TONY Abbott has attacked Labor's carbon tax policy switch to an emissions trading scheme as a "con job", saying the government cannot be trusted on the issue.

But Treasurer Chris Bowen, who this morning confirmed the broad plans on Channel Ten's Meet The Press, said Labor had long believed in an emissions trading scheme - as did Mr Abbott.

As reported by News Limited newspapers and websites today, Prime Minister Kevin Rudd will announce plans to scrap the carbon tax within days as he clears the decks for an election.

The decision could slash electricity bills by up to $150 a year for families spending $2000 annually, assuming a floating price for carbon emissions as low as $6 per tonne.

Federal cabinet has agreed to fast-track the planned introduction of an emissions trading scheme to July 1, 2014.

As the Greens labelled Mr Rudd a "fake" who acted "cowardly" on climate change after declaring it the "great moral challenge of our time", Mr Bowen today said the government would now hunt for savings to find the "several billion dollars" needed to fill the revenue hole from fast-tracking the switch.

He said the industry assistance package announced with the carbon tax would be "recalibrated" to match the changes.

But he dismissed suggestions he would be rolling out an austerity program to fund the policy change, saying the household assistance package was protected and any decisions would have cost of living at the "front of mind".

Mr Bowen said balancing the budget in 2015-16 required "sensible but tough decisions" and the government had moved to alter the policy to suit the changing economic conditions.

He confirmed the household savings could be as much as $150 annually for some households depending on how much power they use.

"Families will see a big benefit in what we are bringing forward," he said.

The Opposition Leader labelled the policy switch a "cob job", saying Labor cannot be trusted on the policy area.

"The re-election of the Labor government would mean that Australians will continue to pay the carbon tax," Mr Abbott said.

"Mr Rudd can change the name but whether it is fixed or floating, it is still a carbon tax.

"The announcement today that the Government will bring forward planned changes to the carbon tax by one year is just a Kevin Rudd con job - fixed or floating, it is still a carbon tax."

Mr Bowen said Mr Abbott wanted to tax Coles and Woolworths and other big companies to subsidise polluters, with the costs flowing through to shoppers.

"We are not going to be lectured by Mr Abbott on cost of living pressures when he is proposing a great big new tax," he said.

Greens Leader Christine Milne said Labor would not have done anything on climate change without the Greens.  "It is cowardly,'' she told ABC's Insiders program.

"If you believed that climate change was the greatest moral challenge or our time, and it is, we are living in a climate emergency, you would now not be moving to have the big polluters pay less.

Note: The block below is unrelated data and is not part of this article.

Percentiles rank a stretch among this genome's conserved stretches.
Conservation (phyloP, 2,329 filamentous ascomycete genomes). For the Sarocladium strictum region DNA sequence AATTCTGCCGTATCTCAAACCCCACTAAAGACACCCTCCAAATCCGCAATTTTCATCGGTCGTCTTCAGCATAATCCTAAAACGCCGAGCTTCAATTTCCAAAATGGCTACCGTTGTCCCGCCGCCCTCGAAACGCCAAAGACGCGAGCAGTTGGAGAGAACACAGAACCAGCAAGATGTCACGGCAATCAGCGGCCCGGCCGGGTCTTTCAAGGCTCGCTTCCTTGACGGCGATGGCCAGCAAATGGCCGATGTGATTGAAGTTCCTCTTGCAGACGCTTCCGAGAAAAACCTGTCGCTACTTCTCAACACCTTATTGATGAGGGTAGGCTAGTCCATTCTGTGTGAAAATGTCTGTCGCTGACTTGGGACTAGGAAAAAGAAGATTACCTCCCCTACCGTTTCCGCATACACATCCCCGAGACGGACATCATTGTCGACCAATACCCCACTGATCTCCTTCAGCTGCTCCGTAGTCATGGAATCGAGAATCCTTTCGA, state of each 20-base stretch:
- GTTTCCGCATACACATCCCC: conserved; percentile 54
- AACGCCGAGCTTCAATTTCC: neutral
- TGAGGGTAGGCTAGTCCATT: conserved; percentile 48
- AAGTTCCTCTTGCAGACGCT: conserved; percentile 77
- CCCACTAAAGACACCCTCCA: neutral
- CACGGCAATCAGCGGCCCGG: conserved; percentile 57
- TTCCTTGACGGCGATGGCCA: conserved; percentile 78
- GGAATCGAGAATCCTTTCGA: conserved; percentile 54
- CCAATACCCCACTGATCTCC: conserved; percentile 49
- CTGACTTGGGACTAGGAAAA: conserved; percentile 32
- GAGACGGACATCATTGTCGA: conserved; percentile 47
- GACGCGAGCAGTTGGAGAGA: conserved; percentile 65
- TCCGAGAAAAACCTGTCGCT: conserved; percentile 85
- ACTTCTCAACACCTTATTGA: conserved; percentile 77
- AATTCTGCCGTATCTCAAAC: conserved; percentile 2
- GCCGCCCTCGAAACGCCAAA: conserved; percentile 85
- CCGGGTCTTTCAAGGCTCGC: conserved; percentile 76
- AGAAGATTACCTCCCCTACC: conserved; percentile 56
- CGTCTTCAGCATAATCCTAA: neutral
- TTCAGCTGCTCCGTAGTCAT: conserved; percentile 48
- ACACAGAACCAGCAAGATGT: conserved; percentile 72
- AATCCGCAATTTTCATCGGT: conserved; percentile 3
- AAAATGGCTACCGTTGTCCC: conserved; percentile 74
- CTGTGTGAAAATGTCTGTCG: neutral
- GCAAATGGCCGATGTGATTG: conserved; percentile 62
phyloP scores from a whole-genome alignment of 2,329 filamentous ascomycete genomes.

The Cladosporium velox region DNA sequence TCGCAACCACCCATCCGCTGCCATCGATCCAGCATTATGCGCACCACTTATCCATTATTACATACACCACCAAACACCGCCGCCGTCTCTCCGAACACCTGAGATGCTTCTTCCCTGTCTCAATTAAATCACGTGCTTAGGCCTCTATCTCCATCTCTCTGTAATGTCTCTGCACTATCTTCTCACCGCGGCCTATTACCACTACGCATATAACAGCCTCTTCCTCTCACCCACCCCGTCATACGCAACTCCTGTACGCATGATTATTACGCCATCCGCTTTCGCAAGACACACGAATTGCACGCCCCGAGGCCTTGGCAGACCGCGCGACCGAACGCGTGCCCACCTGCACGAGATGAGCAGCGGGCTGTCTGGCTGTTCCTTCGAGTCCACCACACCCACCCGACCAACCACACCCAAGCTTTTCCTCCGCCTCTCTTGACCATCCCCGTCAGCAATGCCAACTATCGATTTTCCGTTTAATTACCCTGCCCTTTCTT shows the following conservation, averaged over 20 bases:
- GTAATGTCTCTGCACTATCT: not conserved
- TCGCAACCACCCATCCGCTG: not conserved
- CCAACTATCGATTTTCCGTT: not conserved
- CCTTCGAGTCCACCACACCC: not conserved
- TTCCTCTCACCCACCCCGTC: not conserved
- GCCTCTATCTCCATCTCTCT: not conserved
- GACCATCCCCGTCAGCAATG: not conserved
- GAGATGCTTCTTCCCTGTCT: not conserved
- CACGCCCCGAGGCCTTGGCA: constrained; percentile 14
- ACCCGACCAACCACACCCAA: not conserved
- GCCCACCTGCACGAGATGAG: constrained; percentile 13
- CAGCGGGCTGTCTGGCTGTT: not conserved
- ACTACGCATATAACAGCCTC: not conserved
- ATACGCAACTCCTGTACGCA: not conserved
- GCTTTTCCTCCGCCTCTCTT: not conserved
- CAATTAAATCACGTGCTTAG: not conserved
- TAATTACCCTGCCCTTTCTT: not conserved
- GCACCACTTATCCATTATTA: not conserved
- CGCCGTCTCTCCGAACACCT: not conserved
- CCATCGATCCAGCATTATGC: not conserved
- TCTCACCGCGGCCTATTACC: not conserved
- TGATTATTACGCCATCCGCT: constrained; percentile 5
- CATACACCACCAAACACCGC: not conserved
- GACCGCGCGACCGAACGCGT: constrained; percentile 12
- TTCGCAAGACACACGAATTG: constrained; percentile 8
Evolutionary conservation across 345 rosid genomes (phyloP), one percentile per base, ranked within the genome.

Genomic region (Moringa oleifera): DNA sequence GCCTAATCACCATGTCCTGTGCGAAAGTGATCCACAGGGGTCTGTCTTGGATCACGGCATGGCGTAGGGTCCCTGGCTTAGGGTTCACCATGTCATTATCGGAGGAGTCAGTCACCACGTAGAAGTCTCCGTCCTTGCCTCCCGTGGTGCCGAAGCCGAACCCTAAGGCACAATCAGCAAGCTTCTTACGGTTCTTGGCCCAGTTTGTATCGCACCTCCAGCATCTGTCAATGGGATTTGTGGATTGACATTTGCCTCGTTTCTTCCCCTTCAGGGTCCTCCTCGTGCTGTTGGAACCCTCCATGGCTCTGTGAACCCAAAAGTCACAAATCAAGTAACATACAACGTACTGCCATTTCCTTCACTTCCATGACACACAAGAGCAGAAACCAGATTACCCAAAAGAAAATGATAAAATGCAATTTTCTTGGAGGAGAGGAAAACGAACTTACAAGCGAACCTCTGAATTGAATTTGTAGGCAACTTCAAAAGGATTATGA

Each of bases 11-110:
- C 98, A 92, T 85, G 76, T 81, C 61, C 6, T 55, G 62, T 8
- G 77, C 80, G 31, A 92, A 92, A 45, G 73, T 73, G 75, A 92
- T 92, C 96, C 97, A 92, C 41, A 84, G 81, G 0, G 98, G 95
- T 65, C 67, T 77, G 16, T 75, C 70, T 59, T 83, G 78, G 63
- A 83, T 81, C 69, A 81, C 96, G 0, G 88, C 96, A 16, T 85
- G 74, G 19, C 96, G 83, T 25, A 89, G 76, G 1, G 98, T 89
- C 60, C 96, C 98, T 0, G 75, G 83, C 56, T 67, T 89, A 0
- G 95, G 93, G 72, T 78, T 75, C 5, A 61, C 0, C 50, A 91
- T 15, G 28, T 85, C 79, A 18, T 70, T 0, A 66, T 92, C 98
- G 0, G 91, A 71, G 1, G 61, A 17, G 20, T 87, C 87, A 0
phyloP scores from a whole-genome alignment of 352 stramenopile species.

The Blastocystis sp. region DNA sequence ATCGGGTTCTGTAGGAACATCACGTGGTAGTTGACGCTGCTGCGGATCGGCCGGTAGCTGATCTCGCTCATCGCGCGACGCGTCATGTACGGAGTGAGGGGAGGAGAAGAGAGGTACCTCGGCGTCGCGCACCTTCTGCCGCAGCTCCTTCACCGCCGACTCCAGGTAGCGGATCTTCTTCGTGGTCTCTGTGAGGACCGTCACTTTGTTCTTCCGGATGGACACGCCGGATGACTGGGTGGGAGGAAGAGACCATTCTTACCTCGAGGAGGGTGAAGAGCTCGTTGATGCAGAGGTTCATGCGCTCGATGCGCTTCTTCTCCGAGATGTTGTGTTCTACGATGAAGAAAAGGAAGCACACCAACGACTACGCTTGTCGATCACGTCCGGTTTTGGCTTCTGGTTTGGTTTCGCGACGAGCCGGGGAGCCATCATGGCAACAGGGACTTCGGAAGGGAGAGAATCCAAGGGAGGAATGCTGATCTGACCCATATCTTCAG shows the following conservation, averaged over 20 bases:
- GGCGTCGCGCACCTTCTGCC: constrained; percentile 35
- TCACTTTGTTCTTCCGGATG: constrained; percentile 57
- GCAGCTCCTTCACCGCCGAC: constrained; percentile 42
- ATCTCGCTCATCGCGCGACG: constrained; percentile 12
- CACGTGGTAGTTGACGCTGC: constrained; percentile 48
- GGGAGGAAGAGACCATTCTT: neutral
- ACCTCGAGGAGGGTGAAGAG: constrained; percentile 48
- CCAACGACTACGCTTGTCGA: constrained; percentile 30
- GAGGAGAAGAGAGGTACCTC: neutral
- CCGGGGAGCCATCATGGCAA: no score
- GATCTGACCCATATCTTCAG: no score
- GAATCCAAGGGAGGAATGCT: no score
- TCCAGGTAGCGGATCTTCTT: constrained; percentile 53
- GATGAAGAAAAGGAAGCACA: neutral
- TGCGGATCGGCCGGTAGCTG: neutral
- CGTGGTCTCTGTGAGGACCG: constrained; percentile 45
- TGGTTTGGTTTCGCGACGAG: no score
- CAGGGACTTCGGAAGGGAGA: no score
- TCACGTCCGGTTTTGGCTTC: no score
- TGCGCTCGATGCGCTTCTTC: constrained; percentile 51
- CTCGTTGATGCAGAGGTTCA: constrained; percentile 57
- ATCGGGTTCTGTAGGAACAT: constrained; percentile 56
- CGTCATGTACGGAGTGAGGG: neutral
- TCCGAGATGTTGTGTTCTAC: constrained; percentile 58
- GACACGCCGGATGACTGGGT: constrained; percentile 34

"That is what Kevin Rudd is doing. It is all about politics and not policy.''


Understanding the mysterious Aussie slang of nanger, nerpie, festy, munted and yassler

YOU might be a nanger or you could be a nerpie. Just hope you're not festy.

New research has exposed the mysterious and unique youth lingo and slang that lurks in the bars, schools and offices of each state of our vast country, usually leaving the rest of the nation baffled.

So before you head across state lines make sure you've got your basics right.

The uncouth of eastern Melbourne are nangers.

In Queensland, festy is not something pleasant.

Want a sandwich in South Australia? Ask for a piece.

Not a fan of something in NSW, you probably think it's a bit hectic.

If you've been called a nerpie in Western Australia, that's a good thing. Munted is not.

Tasmania is home to our nation's yasslers (people who talk a lot).

And in the Northern Territory nuff makes you likeable but being nuffest makes you stupid.

Julia Robinson, editor at the Australian National Dictionary Centre, said the early geographic isolation of Australia's settlements helped develop some of our unique region-specific terms.

Although slang constantly changes and people are now far more connected, where you live is still important in developing your own lingo - and labelling others from different areas.

Westies, for example, come from Western Sydney or the west of Melbourne. Chiggas come from Chigwell in Tasmania. Bogan likely originated from the Bogan River district in NSW but has since become a national favourite.

"Bogan first appeared in the 1985 surfing magazine Tracks. It was then popularised nationally by Kylie Mole on The Comedy Company in the late 1980s," Ms Robinson said.

"Language constantly changes as we adapt to our needs. We also love to invent."

The Barry Crockers (shockers) of the past may have had their day however.

Each generation creates new slang words as a way to define themselves, and demographer Mark McCrindle, who was behind the latest research, has found the emerging generation are not keen on rhyming slang.

"Fair dinkum and true blue are still well regarded, but dinky di and even crikey are considered too ocker," Mr McCrindle said.

He predicted the future of slang will be largely globalised, dominated by social media and technical terms.